I am in the process of planning a trip to Italy with my husband. I’m very excited. I’m sure we’ll be seeing our fair share of cathedrals and museums and art galleries, and we’ll also be experiencing new culinary delights.
I am ever mindful of how lucky I am to be able to do this. Not everyone gets to travel. They may not have the time or the money, or they may have very valid responsibilities that prevent them from doing so.
As I plan to poke my head into every publicly accessible edifice that I possibly can, and wander through every park, it occurs to me that I haven’t done so in the Seattle area. Not by a long shot.
There’s a botanical garden that I drive past at least once a week that I keep meaning to visit but I never quite get around to it. I have no idea what the largest churches in town look like from the inside. There are great works of art hanging in local galleries that I have yet to gaze upon. And heaven knows there’s a whole host of restaurants that I’ve never patronized.
So here we are, spending a fortune to fly halfway around the world to experience the new and exciting, when there’s plenty of that stuff in our own back yard. And a lot of these things are experiences anyone can have if they make the effort. Often museums have free or discount days. Most parks are free or very affordable. You can wander into pretty much every church, (but I wouldn’t advise doing so if a service is already in progress).
I wonder why so many of us think the only sights worth seeing are those that are far away? Is it because we know the local things will always be within our reach, and we assume we’ll get to them someday? Do we place a higher premium on all things foreign? Or are we simply too invested in our Netflix stream to get up off the couch?
If you’re reading this, I challenge you to get up and go experience something near you that you’ve always been meaning to experience. Go on! You’ll be glad you did.
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I absolutely live to travel. It’s my reason for being. I’ve been to 22 countries, and I suspect that I have many more miles to go before I take that final sleep.
It has never been very far from my mind that I’m really a lot luckier than most people in terms of travel. According to this article, 40% of Americans never leave the country, 10% have never left their home state, and 76% wish they could travel more than they do currently. That’s a crying shame.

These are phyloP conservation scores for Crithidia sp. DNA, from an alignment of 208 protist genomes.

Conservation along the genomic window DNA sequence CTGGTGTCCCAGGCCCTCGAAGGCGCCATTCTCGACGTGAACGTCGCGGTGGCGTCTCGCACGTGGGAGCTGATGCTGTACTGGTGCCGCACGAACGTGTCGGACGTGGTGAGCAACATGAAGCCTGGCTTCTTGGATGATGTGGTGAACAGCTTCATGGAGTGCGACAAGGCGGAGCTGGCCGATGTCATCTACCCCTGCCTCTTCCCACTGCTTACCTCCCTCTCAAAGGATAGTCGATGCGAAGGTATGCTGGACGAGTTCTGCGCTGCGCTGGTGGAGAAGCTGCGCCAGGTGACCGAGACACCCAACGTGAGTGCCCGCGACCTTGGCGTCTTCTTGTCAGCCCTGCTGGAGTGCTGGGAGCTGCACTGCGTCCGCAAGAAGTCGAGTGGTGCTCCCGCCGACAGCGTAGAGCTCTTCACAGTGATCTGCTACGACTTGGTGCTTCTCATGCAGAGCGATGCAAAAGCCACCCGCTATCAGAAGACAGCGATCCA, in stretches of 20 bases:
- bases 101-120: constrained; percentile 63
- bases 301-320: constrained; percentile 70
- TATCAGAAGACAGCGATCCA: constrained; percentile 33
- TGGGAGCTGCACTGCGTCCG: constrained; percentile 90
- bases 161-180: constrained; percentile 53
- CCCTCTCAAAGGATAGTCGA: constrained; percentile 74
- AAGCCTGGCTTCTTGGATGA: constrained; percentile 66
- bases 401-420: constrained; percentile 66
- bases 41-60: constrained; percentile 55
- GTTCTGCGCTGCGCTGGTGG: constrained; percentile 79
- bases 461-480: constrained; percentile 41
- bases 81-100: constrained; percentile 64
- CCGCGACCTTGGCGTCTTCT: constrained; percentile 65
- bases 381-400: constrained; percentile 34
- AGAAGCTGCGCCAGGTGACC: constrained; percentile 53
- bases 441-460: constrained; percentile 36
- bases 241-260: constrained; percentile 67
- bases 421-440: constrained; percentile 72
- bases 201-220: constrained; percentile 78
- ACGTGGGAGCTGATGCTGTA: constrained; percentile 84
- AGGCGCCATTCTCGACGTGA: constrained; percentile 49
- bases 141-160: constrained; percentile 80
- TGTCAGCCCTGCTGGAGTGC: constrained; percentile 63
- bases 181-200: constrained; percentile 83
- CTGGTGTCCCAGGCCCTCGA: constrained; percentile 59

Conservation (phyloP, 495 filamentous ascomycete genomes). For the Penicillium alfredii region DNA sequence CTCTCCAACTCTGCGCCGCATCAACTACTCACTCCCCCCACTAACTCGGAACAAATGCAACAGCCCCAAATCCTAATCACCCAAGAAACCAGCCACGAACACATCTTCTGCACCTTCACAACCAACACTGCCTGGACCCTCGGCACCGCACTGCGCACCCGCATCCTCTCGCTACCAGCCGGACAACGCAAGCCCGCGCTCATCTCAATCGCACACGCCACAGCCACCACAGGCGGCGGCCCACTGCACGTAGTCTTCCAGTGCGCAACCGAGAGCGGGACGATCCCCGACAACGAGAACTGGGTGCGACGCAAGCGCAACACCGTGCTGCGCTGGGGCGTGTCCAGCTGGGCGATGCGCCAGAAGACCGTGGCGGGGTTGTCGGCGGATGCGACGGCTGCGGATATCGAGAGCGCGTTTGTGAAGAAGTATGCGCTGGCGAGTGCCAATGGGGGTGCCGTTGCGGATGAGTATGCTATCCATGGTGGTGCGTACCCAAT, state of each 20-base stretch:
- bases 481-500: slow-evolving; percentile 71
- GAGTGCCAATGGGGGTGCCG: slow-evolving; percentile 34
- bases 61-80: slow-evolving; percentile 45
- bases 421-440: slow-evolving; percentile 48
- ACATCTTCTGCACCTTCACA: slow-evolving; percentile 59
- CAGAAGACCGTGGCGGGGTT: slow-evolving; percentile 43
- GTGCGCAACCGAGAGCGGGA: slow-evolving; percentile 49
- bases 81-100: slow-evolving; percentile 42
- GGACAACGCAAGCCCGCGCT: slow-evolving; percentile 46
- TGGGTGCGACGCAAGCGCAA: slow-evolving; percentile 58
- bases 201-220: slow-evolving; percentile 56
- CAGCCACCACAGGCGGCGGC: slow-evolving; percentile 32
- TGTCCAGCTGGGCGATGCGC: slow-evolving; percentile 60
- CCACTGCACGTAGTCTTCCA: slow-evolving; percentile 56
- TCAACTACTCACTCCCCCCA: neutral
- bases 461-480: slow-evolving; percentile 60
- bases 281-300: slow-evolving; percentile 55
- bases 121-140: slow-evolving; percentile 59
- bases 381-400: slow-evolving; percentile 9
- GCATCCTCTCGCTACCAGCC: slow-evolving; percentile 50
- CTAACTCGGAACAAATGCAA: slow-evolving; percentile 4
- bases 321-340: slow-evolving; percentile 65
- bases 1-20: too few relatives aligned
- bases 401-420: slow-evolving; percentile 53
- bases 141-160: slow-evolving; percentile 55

Based on those statistics, it’s safe to assume that for many people who are traveling abroad, it’s a trip of a lifetime for which they feel ill-prepared. But never fear. All of the advice I’m about to give you has come from years of trial and error.
First, read my blog post entitled Foreign Travel Advice for Americans. Even if you aren’t American, you’ll find it helpful. This is a very detailed post that discusses all the homework one must do prior to any trip. The more you do ahead of time, the less stressful and more fruitful your travel experience will be. I can’t emphasize this enough. For every hour of legwork you do in advance, you’ll save yourself days of hassle on the voyage.
Next, take a peek at my blog post entitled Packing for Your Trip. This is a master packing list I’ve made over time. Take that list, eliminate those things that don’t apply to you, your trip, or the season in which you are traveling, and what you have left should be a very thorough packing list for any holiday. But do yourself a favor and pack light. You have no idea how much time you’ll spend schlepping your luggage from pillar to post. So if you don’t absolutely need something, leave it home.
But it occurs to me that neither of those two posts actually gets into the nuts and bolts of building your trip. Package deals complete with tour guides are very easy and convenient, but frankly, I find those experiences to be soul-sucking. I’d much rather have a do it yourself trip, so that’s what I’ll describe below. Some of this is pretty basic, but it will come in handy if you’re feeling overwhelmed.
Determine how much vacation time you have.